|22 August 2006 - Pulkovo 612
"On Tuesday, at 15:37 (Moscow Time), a Tu-154 airliner of the St. Petersburg-based Pulkovo Airlines sent an SOS signal and disappeared from radar contact at 15:39 (Moscow Time)," Channel One reported. "Preliminary data suggests that the plane crashed 45 kilometers (28 mi) north of Donetsk."Later it was determined that the plane crashed near the village of Sukha Balka.
"At an altitude of 11 500 metres (37,000 feet), the aircraft sent three SOS signals, dropped sharply in altitude and sent another SOS at 3000 metres (9,000 feet)," said Anatoli Samoshin, vice Flight Operations Director at Pulkovo Aviation Enterprise. There were no other communications.
Approximately 260 rescue personnel arrived at the scene which was blocked off by the authorities. The field of debris and bodies was about 400 metres (1,300 feet) in length. On Wednesday, Ukrainian emergency service personnel concluded their search for bodies, confirming that 170 people perished in the accident. Due to the extensive crash forces and post-accident fires, rescuers believed that it would be very difficult to identify the majority of the victims on site. The aircraft belly flopped in a swampy area, breaking up on impact. The search for black boxes, which was interrupted for the night, concluded in the morning when both recorders were found. The flight recorders were later transported to Moscow for analysis.
The crash was witnessed by a local farmer and a young couple seeking shelter from the rain. They told reporters that they saw the aircraft falling out of the sky and that it burst into flames upon hitting the ground. They could see people in a number of seats that were thrown out of the aircraft on impact, but none showed any signs of life.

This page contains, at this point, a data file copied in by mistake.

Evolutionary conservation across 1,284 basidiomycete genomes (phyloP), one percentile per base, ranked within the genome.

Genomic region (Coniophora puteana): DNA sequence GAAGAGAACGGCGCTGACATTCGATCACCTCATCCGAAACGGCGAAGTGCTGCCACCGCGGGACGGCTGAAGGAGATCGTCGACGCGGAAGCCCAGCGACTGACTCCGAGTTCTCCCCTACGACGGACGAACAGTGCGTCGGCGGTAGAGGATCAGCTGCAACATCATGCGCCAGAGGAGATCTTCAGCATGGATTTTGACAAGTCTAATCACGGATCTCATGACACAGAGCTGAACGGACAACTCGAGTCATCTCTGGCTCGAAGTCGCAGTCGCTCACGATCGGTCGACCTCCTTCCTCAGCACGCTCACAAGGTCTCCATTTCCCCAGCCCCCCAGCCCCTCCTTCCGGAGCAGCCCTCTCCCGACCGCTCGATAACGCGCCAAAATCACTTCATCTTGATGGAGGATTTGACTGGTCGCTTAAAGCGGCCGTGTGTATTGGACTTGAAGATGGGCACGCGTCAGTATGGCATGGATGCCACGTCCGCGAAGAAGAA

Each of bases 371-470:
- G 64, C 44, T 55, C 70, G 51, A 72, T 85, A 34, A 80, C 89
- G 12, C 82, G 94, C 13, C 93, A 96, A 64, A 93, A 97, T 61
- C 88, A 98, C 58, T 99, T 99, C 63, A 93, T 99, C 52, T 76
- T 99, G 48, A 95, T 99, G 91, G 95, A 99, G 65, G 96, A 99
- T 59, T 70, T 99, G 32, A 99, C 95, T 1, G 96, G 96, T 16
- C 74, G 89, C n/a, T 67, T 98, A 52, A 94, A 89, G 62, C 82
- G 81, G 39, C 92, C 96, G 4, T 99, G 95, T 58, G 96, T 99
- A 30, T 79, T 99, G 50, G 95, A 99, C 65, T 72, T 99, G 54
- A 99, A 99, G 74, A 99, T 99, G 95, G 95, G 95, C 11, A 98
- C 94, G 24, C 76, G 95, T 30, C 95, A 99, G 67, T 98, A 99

Early reports suggest that Flight 612 may have been caught in a thunderstorm; immediately prior to the crash, the pilots notified air traffic control that they were experiencing severe turbulence. According to the residents of a nearby town, the weather at the time of the crash was violent enough to cause power outages and cell phone disruptions on the ground. Authorities on the scene have speculated that the aircraft was struck by lightning which may have initiated an onboard fire. However, another theory has since been proposed. Based on various information, including the partially decrypted chat logs from a recovered flight recorder, crash investigators believe that the aircraft climbed to an altitude higher than the maximum for which it was designed, causing the aircraft to enter into a flat spin from which it never recovered.
Interstate Aviation Committee after initial decoding of flight recorders data issued the following flight safety recommendations: avoid entering thunderstorms, follow all maximum height limitations based on aircraft load and outside air temperature, and to improve pilot training when working in these situations. According to Annex 13 "Aircraft Accident and Incident Investigation" of Chicago Convention IAC does not issue information to public about people or organisations responsible for a crash — the only goal of an IAC investigation is to improve flight safety. Determining the guilty parties can be done only during trial.
The MAK final report concluded:
The cause of the crash of the Tu-154M RA-85 185 airlines "Pulkovo" was the aircraft entering in manual flight mode, supercritical angles of attack and stall mode with the subsequent transition to a flat spin and collision with the ground with a large vertical velocity. In the absence in the Flight Manual (RLE) and crew training programs of recommendations on peculiarities of piloting in the longitudinal channel in manual mode and using the trim mechanism, and inability to work on the skills of piloting the aircraft in hand mode at high altitudes and angles of attack due to the lack of appropriate simulators, the crew while avoiding area of thunderstorms and turbulence allowed the aircraft to enter pitch oscillations exceeding the operational range of angles of attack. Lack of control over flight speed and not following the instructions of RLE to prevent the aircraft entering stall mode and poor crew coordination allowed the situation to escalate into a catastrophic one.
Cockpit Voice Recorder Transcript:
CPT - Captain
NAV - Navigator